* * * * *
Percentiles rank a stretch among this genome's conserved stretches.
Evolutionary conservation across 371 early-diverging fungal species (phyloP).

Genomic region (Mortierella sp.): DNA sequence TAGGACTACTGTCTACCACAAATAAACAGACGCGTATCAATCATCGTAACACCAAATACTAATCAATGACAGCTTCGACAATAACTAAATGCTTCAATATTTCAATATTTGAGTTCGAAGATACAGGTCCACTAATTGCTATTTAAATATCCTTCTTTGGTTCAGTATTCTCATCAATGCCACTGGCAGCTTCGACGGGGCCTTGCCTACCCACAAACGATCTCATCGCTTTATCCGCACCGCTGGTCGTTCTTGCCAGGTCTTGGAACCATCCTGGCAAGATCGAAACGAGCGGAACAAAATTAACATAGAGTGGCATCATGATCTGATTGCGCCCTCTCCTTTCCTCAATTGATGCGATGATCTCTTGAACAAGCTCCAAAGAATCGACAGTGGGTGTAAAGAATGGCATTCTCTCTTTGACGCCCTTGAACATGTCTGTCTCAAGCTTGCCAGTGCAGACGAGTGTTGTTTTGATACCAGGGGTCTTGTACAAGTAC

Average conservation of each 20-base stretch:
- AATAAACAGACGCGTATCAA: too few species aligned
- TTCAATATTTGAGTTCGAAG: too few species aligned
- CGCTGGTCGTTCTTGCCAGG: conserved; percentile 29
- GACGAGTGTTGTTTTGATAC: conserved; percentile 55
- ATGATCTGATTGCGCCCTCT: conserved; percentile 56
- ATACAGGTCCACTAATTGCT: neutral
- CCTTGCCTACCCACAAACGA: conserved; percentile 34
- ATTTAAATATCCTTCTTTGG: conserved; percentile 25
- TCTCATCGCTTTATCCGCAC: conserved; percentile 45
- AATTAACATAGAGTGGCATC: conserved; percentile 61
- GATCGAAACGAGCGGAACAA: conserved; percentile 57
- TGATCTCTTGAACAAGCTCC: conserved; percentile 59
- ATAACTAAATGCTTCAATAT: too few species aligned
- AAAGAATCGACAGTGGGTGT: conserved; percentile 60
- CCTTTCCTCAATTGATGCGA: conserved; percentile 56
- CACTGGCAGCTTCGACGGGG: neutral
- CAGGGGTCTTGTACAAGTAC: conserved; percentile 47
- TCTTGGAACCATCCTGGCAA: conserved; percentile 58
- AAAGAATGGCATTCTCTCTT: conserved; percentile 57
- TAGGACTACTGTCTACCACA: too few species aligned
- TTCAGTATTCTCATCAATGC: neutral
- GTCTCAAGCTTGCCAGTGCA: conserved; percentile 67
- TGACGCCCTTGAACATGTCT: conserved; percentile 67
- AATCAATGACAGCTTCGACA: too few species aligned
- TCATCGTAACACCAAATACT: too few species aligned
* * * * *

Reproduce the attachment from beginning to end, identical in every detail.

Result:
Percentiles rank a stretch among this genome's conserved stretches.
Evolutionary conservation across 371 early-diverging fungal species (phyloP).

Genomic region (Mortierella sp.): DNA sequence TAGGACTACTGTCTACCACAAATAAACAGACGCGTATCAATCATCGTAACACCAAATACTAATCAATGACAGCTTCGACAATAACTAAATGCTTCAATATTTCAATATTTGAGTTCGAAGATACAGGTCCACTAATTGCTATTTAAATATCCTTCTTTGGTTCAGTATTCTCATCAATGCCACTGGCAGCTTCGACGGGGCCTTGCCTACCCACAAACGATCTCATCGCTTTATCCGCACCGCTGGTCGTTCTTGCCAGGTCTTGGAACCATCCTGGCAAGATCGAAACGAGCGGAACAAAATTAACATAGAGTGGCATCATGATCTGATTGCGCCCTCTCCTTTCCTCAATTGATGCGATGATCTCTTGAACAAGCTCCAAAGAATCGACAGTGGGTGTAAAGAATGGCATTCTCTCTTTGACGCCCTTGAACATGTCTGTCTCAAGCTTGCCAGTGCAGACGAGTGTTGTTTTGATACCAGGGGTCTTGTACAAGTAC

Average conservation of each 20-base stretch:
- AATAAACAGACGCGTATCAA: too few species aligned
- TTCAATATTTGAGTTCGAAG: too few species aligned
- CGCTGGTCGTTCTTGCCAGG: conserved; percentile 29
- GACGAGTGTTGTTTTGATAC: conserved; percentile 55
- ATGATCTGATTGCGCCCTCT: conserved; percentile 56
- ATACAGGTCCACTAATTGCT: neutral
- CCTTGCCTACCCACAAACGA: conserved; percentile 34
- ATTTAAATATCCTTCTTTGG: conserved; percentile 25
- TCTCATCGCTTTATCCGCAC: conserved; percentile 45
- AATTAACATAGAGTGGCATC: conserved; percentile 61
- GATCGAAACGAGCGGAACAA: conserved; percentile 57
- TGATCTCTTGAACAAGCTCC: conserved; percentile 59
- ATAACTAAATGCTTCAATAT: too few species aligned
- AAAGAATCGACAGTGGGTGT: conserved; percentile 60
- CCTTTCCTCAATTGATGCGA: conserved; percentile 56
- CACTGGCAGCTTCGACGGGG: neutral
- CAGGGGTCTTGTACAAGTAC: conserved; percentile 47
- TCTTGGAACCATCCTGGCAA: conserved; percentile 58
- AAAGAATGGCATTCTCTCTT: conserved; percentile 57
- TAGGACTACTGTCTACCACA: too few species aligned
- TTCAGTATTCTCATCAATGC: neutral
- GTCTCAAGCTTGCCAGTGCA: conserved; percentile 67
- TGACGCCCTTGAACATGTCT: conserved; percentile 67
- AATCAATGACAGCTTCGACA: too few species aligned
- TCATCGTAACACCAAATACT: too few species aligned